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You know how Outlook pings you fifteen minutes before your next office engagement? And it makes you jump and fret that you’re unprepared?
Well, put me down as a worrying sort, but I’m already hearing the ping for 2030. That’s when the Sustainable Development Goals are due, including an end to hunger and malnutrition.
Are we doing enough to achieve the Goals? Are we even on course?
South Sudan, the world’s newest country, is also the most destitute: most of its people would die without humanitarian aid. If you’re reading this in a place like New York, imagine having to pay two days’ earnings for a bowl of soup.
South Sudan is a chronic emergency. But so is Yemen. So is Syria, and northeast Nigeria. Other emergencies, such as the Rohingya exodus into Bangladesh, strike like lightning: tackling them requires massive resources to be mobilised overnight. In yet more cases, we face what you might call emerging emergencies. The Sahel. Venezuela. And that’s without counting natural disasters.
It takes a world to save the world.
It’s always tricky to pass judgment on history as it happens. But speaking with my humanitarian and development goggles on, I have no doubt that we live in paradoxical times. Even as the clock chimes down to the SDGs, the multilateralism that inspired and underpins them is being eroded.
The long-term global reduction in hunger has juddered to a halt. Numbers are creeping up. More than 820 million people are struggling to feed themselves. Nearly 125 million are close to desperate. Meanwhile, developed nations are increasingly consumed by domestic concerns.
In poorer countries, institutions, fragile to begin with, are ailing. Under pressure from civil strife, climate shocks or governance shortcomings, states splinter and fail. For all the generosity of donors and the goodwill of beneficiaries, world governments—the nominal signatories to the SDGs—are running out of political, financial and operational bandwidth to get us there.
UN agencies are hard at work—together with their field staff, and their local and international NGO partners. Many of these put their lives on the line to save the lives of others. Every year, the World Food Programme (WFP) provides food and cash to over 90 million people. Still, that’s not enough. Those pings are getting louder.
Now, having expounded on my worries, let me tell you some of the things that give me hope.
Technology adoption is speeding up exponentially. Two-thirds of all people, including some of the world’s poorest, have a mobile phone. In Jordanian camps, Syrian refugees cash their benefits over blockchain and pay for groceries by scanning their iris. Digital platforms are being developed that integrate all stages of food assistance, from needs assessment to distribution to nutritional monitoring—but could go even further to offer millions of undocumented people a full digital identity, and thus access to a range of health or education services.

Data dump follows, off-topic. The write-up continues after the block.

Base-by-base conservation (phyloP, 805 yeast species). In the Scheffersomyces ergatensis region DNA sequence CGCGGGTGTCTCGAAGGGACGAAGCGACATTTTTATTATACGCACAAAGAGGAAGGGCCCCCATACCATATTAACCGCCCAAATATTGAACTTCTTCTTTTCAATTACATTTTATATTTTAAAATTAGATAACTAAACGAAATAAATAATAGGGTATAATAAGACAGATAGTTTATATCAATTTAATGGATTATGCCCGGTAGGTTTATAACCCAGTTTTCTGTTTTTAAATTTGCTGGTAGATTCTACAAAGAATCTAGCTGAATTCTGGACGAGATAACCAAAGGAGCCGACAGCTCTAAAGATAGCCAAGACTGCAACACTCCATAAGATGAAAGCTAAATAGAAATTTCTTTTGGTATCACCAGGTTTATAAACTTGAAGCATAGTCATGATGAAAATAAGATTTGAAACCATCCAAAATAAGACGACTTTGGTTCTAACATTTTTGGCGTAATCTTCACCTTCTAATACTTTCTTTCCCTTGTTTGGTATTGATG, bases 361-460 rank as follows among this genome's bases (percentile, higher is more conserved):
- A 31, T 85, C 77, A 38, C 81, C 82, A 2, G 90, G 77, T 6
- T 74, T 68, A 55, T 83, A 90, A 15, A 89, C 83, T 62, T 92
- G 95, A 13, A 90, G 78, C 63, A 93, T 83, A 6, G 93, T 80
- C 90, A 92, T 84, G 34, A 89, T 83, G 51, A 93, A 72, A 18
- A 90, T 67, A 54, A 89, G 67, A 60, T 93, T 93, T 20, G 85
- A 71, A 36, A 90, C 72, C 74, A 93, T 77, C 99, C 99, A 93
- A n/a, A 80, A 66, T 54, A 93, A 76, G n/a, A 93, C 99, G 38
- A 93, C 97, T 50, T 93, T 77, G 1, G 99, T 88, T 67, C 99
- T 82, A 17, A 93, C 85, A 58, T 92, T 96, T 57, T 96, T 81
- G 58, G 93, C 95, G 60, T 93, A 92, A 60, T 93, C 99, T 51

High in the skies, satellites allow us to predict droughts and plan food security interventions. Closer to the ground, in sudden-onset crises—floods, quakes or acts of war—drones tell us at a glance how the ground has shifted or where uprooted communities are settling.
In the digital space, bots interact with individuals in need, offering nutritional advice and intelligence on food distributions. Overall, data is arguably more crucial now to the food assistance sector than the physical food shipments we have historically been identified with.
But most of these tools are being developed in-house, with support from a handful of dedicated partners. Processing raw data into actionable knowledge still has far to go. And there is yet to be an awareness, among the tech community and wider tech sector, of their potential to accelerate humanitarian outcomes. If a fraction of the budgets and ingenuity spent on, say, games development went into food-security R&D, hunger could soon be condemned to obsolescence.
Industry as a whole could do more. Technological innovation saves money in the long-term, but doesn’t come cheap. Yet at WFP, barely a fiftieth of our budget is sourced from the private sector; the rest still comes from cash-strapped governments, subject to growing domestic constraints. Nor is it all about direct funding. Research partnerships; scholarships; logistics and operational know-how; analytical tools; artificial intelligence; awareness raising through corporate channels—all could contribute to delivering a world without hunger.
This is a matter of self-interest—today’s furthest behind are tomorrow’s potential consumers—as much as one of pragmatic solidarity. In a system as complex and globalised as ours, no single force can accomplish universal aims. And while governments are officially responsible for delivering the SDGs, the moral ownership is shared by all of us.
If my years as a humanitarian have taught me one thing, it is this: It takes a world to save the world.
Enrica Porcari heads the Technology division at the United Nations World Food Programme. This article was published with permission from the Thomson Reuters Foundation.